Another promising approach, meanwhile, is in trials for the treatment of leukaemia and myeloma, a blood cancer that develops in the bone marrow. ‘By taking immune cells called T-cells and genetically modifying them in the lab, we can coax them to search for and destroy cancer cells,’ Professor Davis explains.

Elsewhere, researchers are investigating a cancer vaccine, although as yet only in mice. ‘We’re perhaps now at a tipping point for immune-based medicines, which is reason to be excited,’ he says.

The cancer research breakthrough

Cancer treatments such as chemotherapy and radiotherapy work by killing cancer cells via a process called apoptosis. The trouble is that they can cause unwelcome side effects such as nausea and vomiting, hair loss, easy bruising and bleeding, and fatigue. What’s more, they don’t always scotch cancer cells completely, which can lead to cancer returning.

The chief executioners in apoptosis are chemicals called caspases which, though effective, have a darker side: they have a dual effect and they can actually promote cancer. So news of an innovative way of killing cancer cells that bypasses caspases is an exciting prospect. Called Caspase-Independent Cell Death (CICD), the process contains a hidden bonus in that cells in the throes of death prime the immune system to finish off any stragglers. So far, it’s been used on bowel cancer and is showing promise in prostate cancer cells, too.

‘We hope it could be effective in a wide range of other cancer types,’ says research leader, Dr Stephen Tait of the University of Glasgow’s Cancer Research UK Beatson Institute. ‘The next hurdle is to find a drug that blocks caspases – something that could take ten years from bench to bedside.’ If successful, however, it could offer a radically new way to treat cancer. Watch this space.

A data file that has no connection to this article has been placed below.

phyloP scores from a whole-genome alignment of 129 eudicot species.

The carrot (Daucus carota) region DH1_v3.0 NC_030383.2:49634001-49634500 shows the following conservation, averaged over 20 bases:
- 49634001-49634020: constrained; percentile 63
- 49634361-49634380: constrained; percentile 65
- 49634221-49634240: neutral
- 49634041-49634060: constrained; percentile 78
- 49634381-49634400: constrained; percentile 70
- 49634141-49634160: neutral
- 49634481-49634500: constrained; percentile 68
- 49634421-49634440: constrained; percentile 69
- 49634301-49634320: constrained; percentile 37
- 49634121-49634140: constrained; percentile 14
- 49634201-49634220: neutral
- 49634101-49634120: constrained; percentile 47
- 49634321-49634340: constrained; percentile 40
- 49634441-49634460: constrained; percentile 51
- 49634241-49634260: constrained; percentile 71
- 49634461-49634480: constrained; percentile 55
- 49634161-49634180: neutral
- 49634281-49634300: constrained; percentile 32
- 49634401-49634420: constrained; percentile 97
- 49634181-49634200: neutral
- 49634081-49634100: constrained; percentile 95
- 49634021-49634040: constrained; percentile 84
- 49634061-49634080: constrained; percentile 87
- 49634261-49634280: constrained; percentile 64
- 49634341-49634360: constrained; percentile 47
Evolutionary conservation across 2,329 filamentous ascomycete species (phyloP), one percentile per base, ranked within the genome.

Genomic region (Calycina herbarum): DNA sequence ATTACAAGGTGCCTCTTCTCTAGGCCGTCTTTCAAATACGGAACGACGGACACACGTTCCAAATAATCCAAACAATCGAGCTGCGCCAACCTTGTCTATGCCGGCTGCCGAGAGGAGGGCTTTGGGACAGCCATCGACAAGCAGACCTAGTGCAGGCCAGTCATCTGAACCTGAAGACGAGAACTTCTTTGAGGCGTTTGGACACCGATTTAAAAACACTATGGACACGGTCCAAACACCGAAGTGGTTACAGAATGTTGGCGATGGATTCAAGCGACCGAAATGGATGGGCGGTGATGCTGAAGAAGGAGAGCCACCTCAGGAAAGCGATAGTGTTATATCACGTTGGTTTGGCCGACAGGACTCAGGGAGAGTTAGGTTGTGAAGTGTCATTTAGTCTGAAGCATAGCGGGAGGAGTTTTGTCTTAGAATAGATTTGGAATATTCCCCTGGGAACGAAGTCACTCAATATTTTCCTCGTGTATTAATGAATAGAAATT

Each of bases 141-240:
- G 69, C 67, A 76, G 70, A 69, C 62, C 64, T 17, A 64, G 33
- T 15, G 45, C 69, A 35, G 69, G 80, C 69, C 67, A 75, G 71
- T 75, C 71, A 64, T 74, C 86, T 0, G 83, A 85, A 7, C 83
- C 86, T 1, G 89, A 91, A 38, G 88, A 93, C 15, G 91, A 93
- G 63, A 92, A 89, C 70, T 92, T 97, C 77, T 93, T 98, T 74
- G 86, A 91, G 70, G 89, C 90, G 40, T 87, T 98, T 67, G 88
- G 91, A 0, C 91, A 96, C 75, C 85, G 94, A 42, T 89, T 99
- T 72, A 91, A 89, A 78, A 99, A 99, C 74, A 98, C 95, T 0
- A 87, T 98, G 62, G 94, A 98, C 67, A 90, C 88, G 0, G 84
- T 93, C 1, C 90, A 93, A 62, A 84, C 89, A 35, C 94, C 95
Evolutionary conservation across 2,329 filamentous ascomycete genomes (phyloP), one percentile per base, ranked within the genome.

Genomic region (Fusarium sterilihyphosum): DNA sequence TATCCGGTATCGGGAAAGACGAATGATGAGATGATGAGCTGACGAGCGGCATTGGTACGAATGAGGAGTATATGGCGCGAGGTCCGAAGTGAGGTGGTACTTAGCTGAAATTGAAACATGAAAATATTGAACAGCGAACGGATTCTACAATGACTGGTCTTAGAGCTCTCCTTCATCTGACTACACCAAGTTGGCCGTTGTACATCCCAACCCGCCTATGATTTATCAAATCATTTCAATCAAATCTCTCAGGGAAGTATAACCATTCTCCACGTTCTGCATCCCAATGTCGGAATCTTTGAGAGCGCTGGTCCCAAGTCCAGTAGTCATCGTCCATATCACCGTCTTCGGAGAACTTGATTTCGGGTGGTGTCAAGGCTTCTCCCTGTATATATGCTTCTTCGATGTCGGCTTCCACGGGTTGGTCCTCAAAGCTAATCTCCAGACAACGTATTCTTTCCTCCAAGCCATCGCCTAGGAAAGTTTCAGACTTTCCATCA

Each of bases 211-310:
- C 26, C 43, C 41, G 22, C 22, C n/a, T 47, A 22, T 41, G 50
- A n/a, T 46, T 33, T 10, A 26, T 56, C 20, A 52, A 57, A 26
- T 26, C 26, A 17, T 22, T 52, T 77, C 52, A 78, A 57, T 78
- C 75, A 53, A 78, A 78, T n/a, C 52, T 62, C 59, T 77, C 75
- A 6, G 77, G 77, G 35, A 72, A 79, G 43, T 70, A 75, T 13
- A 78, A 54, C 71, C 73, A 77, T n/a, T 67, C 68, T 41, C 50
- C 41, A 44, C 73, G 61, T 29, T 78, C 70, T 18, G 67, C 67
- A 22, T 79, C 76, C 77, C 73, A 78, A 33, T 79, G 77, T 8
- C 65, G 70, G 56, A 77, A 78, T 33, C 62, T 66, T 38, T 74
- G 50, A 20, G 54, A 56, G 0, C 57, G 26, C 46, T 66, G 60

The surprising new risk factor for cancer

Some 42% of cancers are linked to our lifestyle. But while we’re all familiar with the importance of not smoking, being active, eating a healthy diet and moderating alcohol, new risk factors are now emerging. One of the more surprising is the discovery that gum disease could be a potential culprit.

In one of several recent pieces of research, a study involving 7,466 people found that over a 15-year period those with severe gum disease had a 24% higher risk of developing any kind of cancer than those with no or mild gum disease. It echoes an earlier study, published last year, which showed that post-menopausal women with a history of gum disease had a 14% increased risk of cancer, including oesophageal, gallbladder and melanoma skin cancers.

‘More research is needed to establish whether gum disease really causes cancer, and if so how,’ says Karen Coates, dental adviser to the Oral Health Foundation. ‘But it underlines the importance of brushing your teeth twice a day with a fluoride toothpaste, flossing or using interdental brushes and paying regular visits to your dentist and hygienist.’